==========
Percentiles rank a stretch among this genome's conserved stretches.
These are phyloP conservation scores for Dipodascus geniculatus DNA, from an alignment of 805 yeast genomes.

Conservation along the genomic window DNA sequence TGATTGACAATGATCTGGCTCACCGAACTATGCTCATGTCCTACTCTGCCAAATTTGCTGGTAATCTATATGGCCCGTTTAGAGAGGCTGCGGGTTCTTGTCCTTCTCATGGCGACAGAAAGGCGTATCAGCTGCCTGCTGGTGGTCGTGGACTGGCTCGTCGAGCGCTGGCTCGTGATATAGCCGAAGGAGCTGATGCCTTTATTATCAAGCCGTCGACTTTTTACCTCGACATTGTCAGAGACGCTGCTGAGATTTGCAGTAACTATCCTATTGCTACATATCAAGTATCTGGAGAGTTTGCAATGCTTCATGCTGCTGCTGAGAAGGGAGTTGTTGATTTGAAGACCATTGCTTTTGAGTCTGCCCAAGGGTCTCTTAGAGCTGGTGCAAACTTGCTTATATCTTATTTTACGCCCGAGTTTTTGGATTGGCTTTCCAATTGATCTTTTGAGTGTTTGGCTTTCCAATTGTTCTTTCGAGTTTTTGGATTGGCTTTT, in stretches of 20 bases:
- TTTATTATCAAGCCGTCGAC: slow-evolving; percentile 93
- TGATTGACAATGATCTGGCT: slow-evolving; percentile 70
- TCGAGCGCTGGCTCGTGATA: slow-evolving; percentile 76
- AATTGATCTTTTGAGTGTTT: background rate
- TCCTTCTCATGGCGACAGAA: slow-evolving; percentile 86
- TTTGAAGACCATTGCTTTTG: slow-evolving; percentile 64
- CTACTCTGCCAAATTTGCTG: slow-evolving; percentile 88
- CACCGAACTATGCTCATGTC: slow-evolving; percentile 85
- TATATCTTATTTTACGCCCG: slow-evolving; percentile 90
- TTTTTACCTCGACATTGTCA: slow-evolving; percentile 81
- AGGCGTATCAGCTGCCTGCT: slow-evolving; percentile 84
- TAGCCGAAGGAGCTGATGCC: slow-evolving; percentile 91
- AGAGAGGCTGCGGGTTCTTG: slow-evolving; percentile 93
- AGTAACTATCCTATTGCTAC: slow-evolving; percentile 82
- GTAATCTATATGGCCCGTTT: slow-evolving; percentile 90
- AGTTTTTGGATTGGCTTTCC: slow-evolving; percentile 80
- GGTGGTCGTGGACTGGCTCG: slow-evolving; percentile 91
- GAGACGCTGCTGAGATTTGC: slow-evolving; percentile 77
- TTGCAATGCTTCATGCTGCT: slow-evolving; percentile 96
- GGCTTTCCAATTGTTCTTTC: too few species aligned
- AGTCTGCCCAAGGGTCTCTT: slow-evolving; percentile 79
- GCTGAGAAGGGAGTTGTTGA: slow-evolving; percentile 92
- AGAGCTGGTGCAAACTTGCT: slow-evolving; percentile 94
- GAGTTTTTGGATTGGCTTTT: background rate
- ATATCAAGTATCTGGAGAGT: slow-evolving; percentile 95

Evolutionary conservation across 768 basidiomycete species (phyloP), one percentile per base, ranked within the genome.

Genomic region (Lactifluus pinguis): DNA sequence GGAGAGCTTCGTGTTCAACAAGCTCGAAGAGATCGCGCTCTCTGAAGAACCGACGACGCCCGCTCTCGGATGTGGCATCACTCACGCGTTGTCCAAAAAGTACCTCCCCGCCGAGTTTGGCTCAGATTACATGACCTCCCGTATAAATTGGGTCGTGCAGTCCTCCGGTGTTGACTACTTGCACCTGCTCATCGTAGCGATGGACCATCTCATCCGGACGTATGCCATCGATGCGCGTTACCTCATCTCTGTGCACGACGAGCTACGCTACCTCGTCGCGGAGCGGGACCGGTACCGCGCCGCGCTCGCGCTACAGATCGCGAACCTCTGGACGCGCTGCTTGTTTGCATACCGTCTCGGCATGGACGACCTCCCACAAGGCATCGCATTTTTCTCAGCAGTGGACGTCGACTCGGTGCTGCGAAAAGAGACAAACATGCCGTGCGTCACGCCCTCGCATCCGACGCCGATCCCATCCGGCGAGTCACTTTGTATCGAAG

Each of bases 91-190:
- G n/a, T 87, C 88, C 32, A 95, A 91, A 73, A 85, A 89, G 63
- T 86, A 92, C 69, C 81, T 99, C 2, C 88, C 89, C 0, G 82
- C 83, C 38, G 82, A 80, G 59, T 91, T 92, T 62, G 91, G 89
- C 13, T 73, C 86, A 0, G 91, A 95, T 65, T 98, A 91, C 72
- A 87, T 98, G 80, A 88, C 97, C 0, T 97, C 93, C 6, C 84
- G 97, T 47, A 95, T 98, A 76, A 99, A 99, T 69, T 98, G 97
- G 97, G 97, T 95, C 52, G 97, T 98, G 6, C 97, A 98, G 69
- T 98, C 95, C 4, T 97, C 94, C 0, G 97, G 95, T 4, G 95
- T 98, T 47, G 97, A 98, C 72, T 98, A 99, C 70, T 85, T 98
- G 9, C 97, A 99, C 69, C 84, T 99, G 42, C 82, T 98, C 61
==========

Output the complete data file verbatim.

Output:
Percentiles rank a stretch among this genome's conserved stretches.
These are phyloP conservation scores for Dipodascus geniculatus DNA, from an alignment of 805 yeast genomes.

Conservation along the genomic window DNA sequence TGATTGACAATGATCTGGCTCACCGAACTATGCTCATGTCCTACTCTGCCAAATTTGCTGGTAATCTATATGGCCCGTTTAGAGAGGCTGCGGGTTCTTGTCCTTCTCATGGCGACAGAAAGGCGTATCAGCTGCCTGCTGGTGGTCGTGGACTGGCTCGTCGAGCGCTGGCTCGTGATATAGCCGAAGGAGCTGATGCCTTTATTATCAAGCCGTCGACTTTTTACCTCGACATTGTCAGAGACGCTGCTGAGATTTGCAGTAACTATCCTATTGCTACATATCAAGTATCTGGAGAGTTTGCAATGCTTCATGCTGCTGCTGAGAAGGGAGTTGTTGATTTGAAGACCATTGCTTTTGAGTCTGCCCAAGGGTCTCTTAGAGCTGGTGCAAACTTGCTTATATCTTATTTTACGCCCGAGTTTTTGGATTGGCTTTCCAATTGATCTTTTGAGTGTTTGGCTTTCCAATTGTTCTTTCGAGTTTTTGGATTGGCTTTT, in stretches of 20 bases:
- TTTATTATCAAGCCGTCGAC: slow-evolving; percentile 93
- TGATTGACAATGATCTGGCT: slow-evolving; percentile 70
- TCGAGCGCTGGCTCGTGATA: slow-evolving; percentile 76
- AATTGATCTTTTGAGTGTTT: background rate
- TCCTTCTCATGGCGACAGAA: slow-evolving; percentile 86
- TTTGAAGACCATTGCTTTTG: slow-evolving; percentile 64
- CTACTCTGCCAAATTTGCTG: slow-evolving; percentile 88
- CACCGAACTATGCTCATGTC: slow-evolving; percentile 85
- TATATCTTATTTTACGCCCG: slow-evolving; percentile 90
- TTTTTACCTCGACATTGTCA: slow-evolving; percentile 81
- AGGCGTATCAGCTGCCTGCT: slow-evolving; percentile 84
- TAGCCGAAGGAGCTGATGCC: slow-evolving; percentile 91
- AGAGAGGCTGCGGGTTCTTG: slow-evolving; percentile 93
- AGTAACTATCCTATTGCTAC: slow-evolving; percentile 82
- GTAATCTATATGGCCCGTTT: slow-evolving; percentile 90
- AGTTTTTGGATTGGCTTTCC: slow-evolving; percentile 80
- GGTGGTCGTGGACTGGCTCG: slow-evolving; percentile 91
- GAGACGCTGCTGAGATTTGC: slow-evolving; percentile 77
- TTGCAATGCTTCATGCTGCT: slow-evolving; percentile 96
- GGCTTTCCAATTGTTCTTTC: too few species aligned
- AGTCTGCCCAAGGGTCTCTT: slow-evolving; percentile 79
- GCTGAGAAGGGAGTTGTTGA: slow-evolving; percentile 92
- AGAGCTGGTGCAAACTTGCT: slow-evolving; percentile 94
- GAGTTTTTGGATTGGCTTTT: background rate
- ATATCAAGTATCTGGAGAGT: slow-evolving; percentile 95

Evolutionary conservation across 768 basidiomycete species (phyloP), one percentile per base, ranked within the genome.

Genomic region (Lactifluus pinguis): DNA sequence GGAGAGCTTCGTGTTCAACAAGCTCGAAGAGATCGCGCTCTCTGAAGAACCGACGACGCCCGCTCTCGGATGTGGCATCACTCACGCGTTGTCCAAAAAGTACCTCCCCGCCGAGTTTGGCTCAGATTACATGACCTCCCGTATAAATTGGGTCGTGCAGTCCTCCGGTGTTGACTACTTGCACCTGCTCATCGTAGCGATGGACCATCTCATCCGGACGTATGCCATCGATGCGCGTTACCTCATCTCTGTGCACGACGAGCTACGCTACCTCGTCGCGGAGCGGGACCGGTACCGCGCCGCGCTCGCGCTACAGATCGCGAACCTCTGGACGCGCTGCTTGTTTGCATACCGTCTCGGCATGGACGACCTCCCACAAGGCATCGCATTTTTCTCAGCAGTGGACGTCGACTCGGTGCTGCGAAAAGAGACAAACATGCCGTGCGTCACGCCCTCGCATCCGACGCCGATCCCATCCGGCGAGTCACTTTGTATCGAAG

Each of bases 91-190:
- G n/a, T 87, C 88, C 32, A 95, A 91, A 73, A 85, A 89, G 63
- T 86, A 92, C 69, C 81, T 99, C 2, C 88, C 89, C 0, G 82
- C 83, C 38, G 82, A 80, G 59, T 91, T 92, T 62, G 91, G 89
- C 13, T 73, C 86, A 0, G 91, A 95, T 65, T 98, A 91, C 72
- A 87, T 98, G 80, A 88, C 97, C 0, T 97, C 93, C 6, C 84
- G 97, T 47, A 95, T 98, A 76, A 99, A 99, T 69, T 98, G 97
- G 97, G 97, T 95, C 52, G 97, T 98, G 6, C 97, A 98, G 69
- T 98, C 95, C 4, T 97, C 94, C 0, G 97, G 95, T 4, G 95
- T 98, T 47, G 97, A 98, C 72, T 98, A 99, C 70, T 85, T 98
- G 9, C 97, A 99, C 69, C 84, T 99, G 42, C 82, T 98, C 61